Approximately a century later, a cartographic editon by J.N. Bellin (1771) mapping the anchorages of the Ionian and the Adriatic seas reserves Southwestern Messenia (including Pylos) an equally important position. At the beginning of the 19th century the entire area is mapped again in an important index of Mediterranean ports by J. Roux.
The first realistic depictions of the area appear in the edition by A.L. Castellan, where the illustrations are harmonious with the text in their objectivity and sensibility. These engravings inspired some of the drawings and the excellent lithographs published by the Expedition Scientifique de Morée, an expedition led by a team of scientists, who aside their task of recording and depicting the natural and archaeological landscape of the Peloponnese, also produced significant graphic material on the area, often original in the subjects it represented (J.-P.-Ε.-F. Peytier, 1829-32, 1833-35).
F.C.H.L. Pouqueville, 1835, who authored one of the most systematic texts on geomorphology of continental Greece, includes illustrations of Pylos in “Grèce”, another of his works (1835). On the whole, he uses views of the city that had already been published in popular and influential travel accounts.
In the 19th century the Peloponnese becomes again one of the most visited areas and Pylos, with its rich history and enchanting landscape, is highlighted in illustrations of travel accounts (E. Rey in 1867, J. Skene in 1838-45, A. Schweiger Lerchenfeld in 1887). Monuments, sights, archaeological sites and landscapes of geological interest are depicted in the vignettes which illustrate the "Relation" of J.B. Bory de Saint Vincent (1836), which describes the journey of the Section of Natural Sciences of the Expedition Scientifique de Morée. The highly successful work by Chr. Wordsworth (which is more of historical narrative than a travel chronicle) included views of Navarino area, copied from other editions or executed in a novel style (1882 reedition), while thorough topographical delineations of the area continue (Fr. Aldenhoven in 1841).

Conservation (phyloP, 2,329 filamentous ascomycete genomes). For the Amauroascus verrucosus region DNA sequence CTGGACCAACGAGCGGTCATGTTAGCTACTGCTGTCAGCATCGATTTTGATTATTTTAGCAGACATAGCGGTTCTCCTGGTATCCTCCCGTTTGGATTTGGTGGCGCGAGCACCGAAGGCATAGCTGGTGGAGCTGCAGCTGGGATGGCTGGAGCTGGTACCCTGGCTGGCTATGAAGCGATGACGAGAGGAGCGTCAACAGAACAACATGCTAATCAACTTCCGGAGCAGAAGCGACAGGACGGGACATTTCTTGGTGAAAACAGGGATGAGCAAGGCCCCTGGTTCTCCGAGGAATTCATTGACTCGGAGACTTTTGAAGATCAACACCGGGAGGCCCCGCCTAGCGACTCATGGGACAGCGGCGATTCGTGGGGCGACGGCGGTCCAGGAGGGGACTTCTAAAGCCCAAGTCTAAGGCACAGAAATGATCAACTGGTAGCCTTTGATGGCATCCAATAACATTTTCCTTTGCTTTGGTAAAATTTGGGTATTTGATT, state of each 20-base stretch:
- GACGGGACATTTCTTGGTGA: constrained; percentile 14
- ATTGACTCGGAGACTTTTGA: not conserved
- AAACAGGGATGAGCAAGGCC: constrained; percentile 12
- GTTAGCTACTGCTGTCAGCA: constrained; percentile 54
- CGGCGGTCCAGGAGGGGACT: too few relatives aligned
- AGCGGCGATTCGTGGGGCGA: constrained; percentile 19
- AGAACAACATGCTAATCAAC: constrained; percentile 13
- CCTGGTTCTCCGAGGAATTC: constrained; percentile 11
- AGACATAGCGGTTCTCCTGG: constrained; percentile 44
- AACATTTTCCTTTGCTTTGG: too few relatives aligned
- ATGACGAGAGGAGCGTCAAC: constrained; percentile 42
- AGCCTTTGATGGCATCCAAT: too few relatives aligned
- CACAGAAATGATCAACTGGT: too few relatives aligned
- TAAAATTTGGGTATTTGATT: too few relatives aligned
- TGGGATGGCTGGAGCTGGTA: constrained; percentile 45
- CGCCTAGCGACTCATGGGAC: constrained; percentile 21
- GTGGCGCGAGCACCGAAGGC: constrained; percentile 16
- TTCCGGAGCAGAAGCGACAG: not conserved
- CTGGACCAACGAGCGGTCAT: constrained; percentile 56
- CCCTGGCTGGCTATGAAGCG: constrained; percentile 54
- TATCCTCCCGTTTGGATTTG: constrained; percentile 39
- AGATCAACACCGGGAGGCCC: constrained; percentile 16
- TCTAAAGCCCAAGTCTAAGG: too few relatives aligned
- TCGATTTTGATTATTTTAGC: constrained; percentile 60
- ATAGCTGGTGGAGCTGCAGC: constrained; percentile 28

During the first quarter of the 20th century, the new technique of photography coexists with older techniques of representation (drawings, wood engraving, water colour). There are depictions of subjects related to the Battle of Navarino (1827) and details of main sights, castles of Pylos and historical locations on the bay of Navarino (Fr. Perilla in 1929, R. Puaux in 1932).
Written by Ioli Vingopoulou